Escaping the New Normal: A Review of The Only Game in Town by Mohamed A. El-Erian
Not to discredit the higher-learning institutes of the UK (and higher-priced higher-learning meccas of the US), but Mohamed A. El-Erian’s The Only Game in Town might be just as valuable as a college course on 21st-century economics. Intended as an exploration of our dangerous dependence on central banks in the wake of the 2008 financial crisis, the book reaches far beyond the Fed and paints a thorough picture of the state of the world as viewed through the lens of global finance.
Essentially, El-Erian tells us, in the last few years, the world has come to depend on the central banks – rather exclusively – as the only policymakers who can effect change. This is a treacherous precedent to set; as the author explains, central-bank intervention is a bridge to a stronger economy, and more and more, investors, markets, and governments are treating it like the destination. The Only Game in Town makes a clear case for why this cannot continue, illustrates the dangers of deferring to central banks (including the possibility of a global inflation crisis), and, most importantly, provides a road map for how to take the exit off this doomed path: it is not too late, El-Erian stresses, for policymakers to avoid a lasting cycle of quantitative easing that yields nothing but slow growth. The central banks can no longer be the “only game in town”. El-Erian details the 10 major pressures that will derail global growth if the current environment persists, and straightforwardly states that a broader set of economic participants – financiers, senators, CEOs – need to address what’s wrong with the economy, and not simply what ails the market.
Proactivity, it seems, is his plea.
It’s worth mentioning that El-Erian’s is a voice to be heeded: chair of President Barack Obama’s Global Development Council and chief economic advisor of Allianz, his last book, When Markets Collide, has been lauded as one of the 10 best business books of all time. Most financial writers have probably unwittingly quoted him more than once – it was he, for instance, who coined the term “the new normal”.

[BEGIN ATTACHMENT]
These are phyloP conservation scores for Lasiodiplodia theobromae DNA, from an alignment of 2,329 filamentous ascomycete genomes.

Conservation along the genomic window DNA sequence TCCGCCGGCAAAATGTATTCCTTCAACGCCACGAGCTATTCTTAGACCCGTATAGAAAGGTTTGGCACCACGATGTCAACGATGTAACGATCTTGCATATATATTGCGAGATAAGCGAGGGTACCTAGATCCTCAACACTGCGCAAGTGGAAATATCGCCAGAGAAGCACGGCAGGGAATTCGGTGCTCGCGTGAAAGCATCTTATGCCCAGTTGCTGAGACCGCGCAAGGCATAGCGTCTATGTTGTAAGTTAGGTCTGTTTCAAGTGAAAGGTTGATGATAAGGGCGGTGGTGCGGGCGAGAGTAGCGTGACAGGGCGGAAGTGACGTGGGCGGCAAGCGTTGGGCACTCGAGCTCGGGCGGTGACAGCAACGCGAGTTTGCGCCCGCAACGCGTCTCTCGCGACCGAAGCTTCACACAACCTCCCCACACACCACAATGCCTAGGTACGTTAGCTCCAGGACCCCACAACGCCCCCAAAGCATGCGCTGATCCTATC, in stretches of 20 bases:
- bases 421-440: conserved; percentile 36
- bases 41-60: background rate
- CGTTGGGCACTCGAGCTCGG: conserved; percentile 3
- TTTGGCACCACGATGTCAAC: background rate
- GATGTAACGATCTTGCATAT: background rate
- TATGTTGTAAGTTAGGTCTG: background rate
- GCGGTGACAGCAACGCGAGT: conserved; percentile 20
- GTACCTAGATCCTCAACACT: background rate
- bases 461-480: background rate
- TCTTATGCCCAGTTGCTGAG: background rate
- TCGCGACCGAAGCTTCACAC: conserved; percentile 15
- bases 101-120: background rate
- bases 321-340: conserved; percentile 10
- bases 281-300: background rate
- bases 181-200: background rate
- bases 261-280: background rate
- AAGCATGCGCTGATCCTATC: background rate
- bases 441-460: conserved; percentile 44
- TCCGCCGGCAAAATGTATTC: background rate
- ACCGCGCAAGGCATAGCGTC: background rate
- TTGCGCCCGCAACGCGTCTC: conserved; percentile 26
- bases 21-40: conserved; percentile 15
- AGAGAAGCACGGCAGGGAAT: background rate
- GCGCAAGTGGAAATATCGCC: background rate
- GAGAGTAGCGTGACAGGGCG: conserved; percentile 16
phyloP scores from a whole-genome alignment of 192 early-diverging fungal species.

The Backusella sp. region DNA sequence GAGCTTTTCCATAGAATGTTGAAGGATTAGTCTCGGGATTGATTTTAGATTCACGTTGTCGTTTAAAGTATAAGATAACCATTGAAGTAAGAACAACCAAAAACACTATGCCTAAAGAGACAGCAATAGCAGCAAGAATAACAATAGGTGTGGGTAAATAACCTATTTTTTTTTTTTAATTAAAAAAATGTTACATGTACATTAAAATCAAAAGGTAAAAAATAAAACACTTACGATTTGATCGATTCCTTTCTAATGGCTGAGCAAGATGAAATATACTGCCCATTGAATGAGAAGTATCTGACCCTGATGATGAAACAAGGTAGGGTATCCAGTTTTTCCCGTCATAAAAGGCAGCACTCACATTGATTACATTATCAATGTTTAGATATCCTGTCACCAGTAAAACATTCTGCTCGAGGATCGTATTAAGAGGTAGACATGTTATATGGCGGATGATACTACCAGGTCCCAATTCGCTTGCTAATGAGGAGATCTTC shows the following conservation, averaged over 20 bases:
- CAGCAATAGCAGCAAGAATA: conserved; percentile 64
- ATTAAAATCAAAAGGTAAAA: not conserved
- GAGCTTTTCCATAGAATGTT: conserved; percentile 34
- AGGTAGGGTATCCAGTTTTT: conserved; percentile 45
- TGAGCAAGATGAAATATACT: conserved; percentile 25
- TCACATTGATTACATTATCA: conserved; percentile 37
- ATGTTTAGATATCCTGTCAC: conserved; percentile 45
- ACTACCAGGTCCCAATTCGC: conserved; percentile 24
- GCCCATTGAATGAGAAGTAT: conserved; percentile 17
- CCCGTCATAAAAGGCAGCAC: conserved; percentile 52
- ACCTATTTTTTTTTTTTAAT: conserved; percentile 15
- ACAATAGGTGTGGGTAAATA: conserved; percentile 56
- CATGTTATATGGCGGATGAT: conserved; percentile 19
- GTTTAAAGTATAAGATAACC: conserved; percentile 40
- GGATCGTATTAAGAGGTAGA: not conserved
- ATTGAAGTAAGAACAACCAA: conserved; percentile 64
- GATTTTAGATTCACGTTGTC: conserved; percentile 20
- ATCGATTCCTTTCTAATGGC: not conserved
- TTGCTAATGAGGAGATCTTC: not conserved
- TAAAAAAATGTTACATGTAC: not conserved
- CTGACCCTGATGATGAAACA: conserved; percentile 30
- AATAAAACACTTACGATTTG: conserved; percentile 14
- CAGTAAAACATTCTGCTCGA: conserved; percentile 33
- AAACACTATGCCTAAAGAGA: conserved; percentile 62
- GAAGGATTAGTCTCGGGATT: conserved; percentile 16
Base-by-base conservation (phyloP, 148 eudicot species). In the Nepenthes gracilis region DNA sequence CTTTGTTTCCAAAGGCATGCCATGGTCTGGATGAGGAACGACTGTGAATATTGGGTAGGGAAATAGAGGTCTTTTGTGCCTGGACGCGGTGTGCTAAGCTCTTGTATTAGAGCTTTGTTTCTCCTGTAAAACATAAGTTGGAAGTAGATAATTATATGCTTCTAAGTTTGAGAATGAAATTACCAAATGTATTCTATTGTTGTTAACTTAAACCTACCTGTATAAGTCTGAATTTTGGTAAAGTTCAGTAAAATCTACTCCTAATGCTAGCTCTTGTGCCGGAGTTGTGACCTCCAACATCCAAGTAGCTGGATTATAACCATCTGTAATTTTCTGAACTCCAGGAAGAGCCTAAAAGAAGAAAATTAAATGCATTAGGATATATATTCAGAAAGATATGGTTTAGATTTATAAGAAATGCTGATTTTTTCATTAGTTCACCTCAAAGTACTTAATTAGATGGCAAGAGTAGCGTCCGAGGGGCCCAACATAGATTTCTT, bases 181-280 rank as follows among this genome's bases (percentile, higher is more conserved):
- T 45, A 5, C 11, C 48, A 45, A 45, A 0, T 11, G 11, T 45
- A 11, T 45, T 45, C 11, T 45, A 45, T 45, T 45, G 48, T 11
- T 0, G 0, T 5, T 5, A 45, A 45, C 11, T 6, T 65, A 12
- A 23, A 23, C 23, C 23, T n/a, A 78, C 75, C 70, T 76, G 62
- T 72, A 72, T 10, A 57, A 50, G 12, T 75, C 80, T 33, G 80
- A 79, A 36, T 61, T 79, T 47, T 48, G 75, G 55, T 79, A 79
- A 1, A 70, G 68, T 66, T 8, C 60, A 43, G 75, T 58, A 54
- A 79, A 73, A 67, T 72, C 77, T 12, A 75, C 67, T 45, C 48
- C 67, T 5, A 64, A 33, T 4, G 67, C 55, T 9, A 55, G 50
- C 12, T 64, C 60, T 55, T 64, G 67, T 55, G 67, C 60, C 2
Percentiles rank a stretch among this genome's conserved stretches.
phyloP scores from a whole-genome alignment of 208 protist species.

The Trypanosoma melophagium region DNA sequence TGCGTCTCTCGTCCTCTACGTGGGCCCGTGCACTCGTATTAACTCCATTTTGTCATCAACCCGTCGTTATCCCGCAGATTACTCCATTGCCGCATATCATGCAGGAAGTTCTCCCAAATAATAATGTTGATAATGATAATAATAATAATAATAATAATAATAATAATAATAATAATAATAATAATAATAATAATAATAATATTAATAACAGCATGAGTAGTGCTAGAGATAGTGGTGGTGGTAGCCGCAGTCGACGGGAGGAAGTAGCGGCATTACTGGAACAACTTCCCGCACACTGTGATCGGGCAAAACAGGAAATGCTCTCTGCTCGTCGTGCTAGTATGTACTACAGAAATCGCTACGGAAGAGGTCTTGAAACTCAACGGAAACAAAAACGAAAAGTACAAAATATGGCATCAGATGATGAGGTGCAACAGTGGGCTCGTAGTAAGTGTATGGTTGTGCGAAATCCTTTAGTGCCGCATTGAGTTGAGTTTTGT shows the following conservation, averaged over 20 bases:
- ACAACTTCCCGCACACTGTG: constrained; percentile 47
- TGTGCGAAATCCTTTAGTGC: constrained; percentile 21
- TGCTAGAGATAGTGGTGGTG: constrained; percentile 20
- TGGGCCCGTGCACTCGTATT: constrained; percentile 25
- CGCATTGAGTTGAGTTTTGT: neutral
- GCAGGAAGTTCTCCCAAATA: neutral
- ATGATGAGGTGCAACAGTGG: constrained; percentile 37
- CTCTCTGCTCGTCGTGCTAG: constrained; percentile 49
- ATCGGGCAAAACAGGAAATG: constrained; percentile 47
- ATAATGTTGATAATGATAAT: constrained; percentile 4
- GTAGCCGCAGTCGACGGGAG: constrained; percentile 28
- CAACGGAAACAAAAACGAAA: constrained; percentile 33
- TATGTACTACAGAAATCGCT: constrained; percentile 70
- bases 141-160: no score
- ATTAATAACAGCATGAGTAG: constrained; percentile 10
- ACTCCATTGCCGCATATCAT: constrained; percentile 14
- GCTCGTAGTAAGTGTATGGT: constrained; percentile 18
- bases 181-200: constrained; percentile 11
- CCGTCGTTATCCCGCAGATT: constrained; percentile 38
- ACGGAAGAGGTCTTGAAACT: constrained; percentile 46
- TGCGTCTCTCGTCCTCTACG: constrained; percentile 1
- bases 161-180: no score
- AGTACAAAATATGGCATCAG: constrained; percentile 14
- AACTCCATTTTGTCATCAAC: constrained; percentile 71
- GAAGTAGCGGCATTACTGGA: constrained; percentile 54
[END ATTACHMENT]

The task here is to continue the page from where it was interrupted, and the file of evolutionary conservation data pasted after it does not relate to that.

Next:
Only Game looks at this new world not just from a fiscal perspective, but from a political and more human one as well. A particularly ominous and illustrative chapter speaks of the epidemic of youth unemployment and the fear, and real possibility, that these jobless people at the beginning of their adult lives will ultimately become unemployable, having missed out, through no fault of their own, on the formative years of climbing the first rungs of the career ladder. In Greece alone, youth unemployment hovers around a staggering 50%. The country also serves as a poignant example of another phenomenon of the worrying macroeconomic environment: the election of anti-establishment parties and candidates by populations that demand visible change (which El-Erian spoke about recently). The election of Greece’s Syriza party in 2015 showed an impatience with austerity; the real possibility of Donald Trump, a businessman with no background in politics, becoming the next US president, can only hint at a discombobulated public psyche.
There are personal touches in the book as well. The panic of the 2008 credit crisis is driven home when one of the world’s leading economists admits to calling his wife and telling her to withdraw the maximum amount allowed from the ATM, as he feared America’s banks would be shuttered the next day. The author’s personality comes through in the pages too, and his character is marked by humility and grace. While the book launches a profound critique of the world we live in, El-Erian makes sure to note that the central banks really did act in the public’s best interest — though of course, the thesis of the tome is that the mass dependence on them is a system that cannot be sustained. He speaks respectfully of his colleagues and allows his audience to form their own opinions. And he presents the facts plainly: Only Game is accessible, digestible, and offers genuine solutions. We’re approaching a “T-junction”, El-Erian says, and it’s not too late to take the more favourable of those forks in the road.
The Only Game in Town is available from 8 March.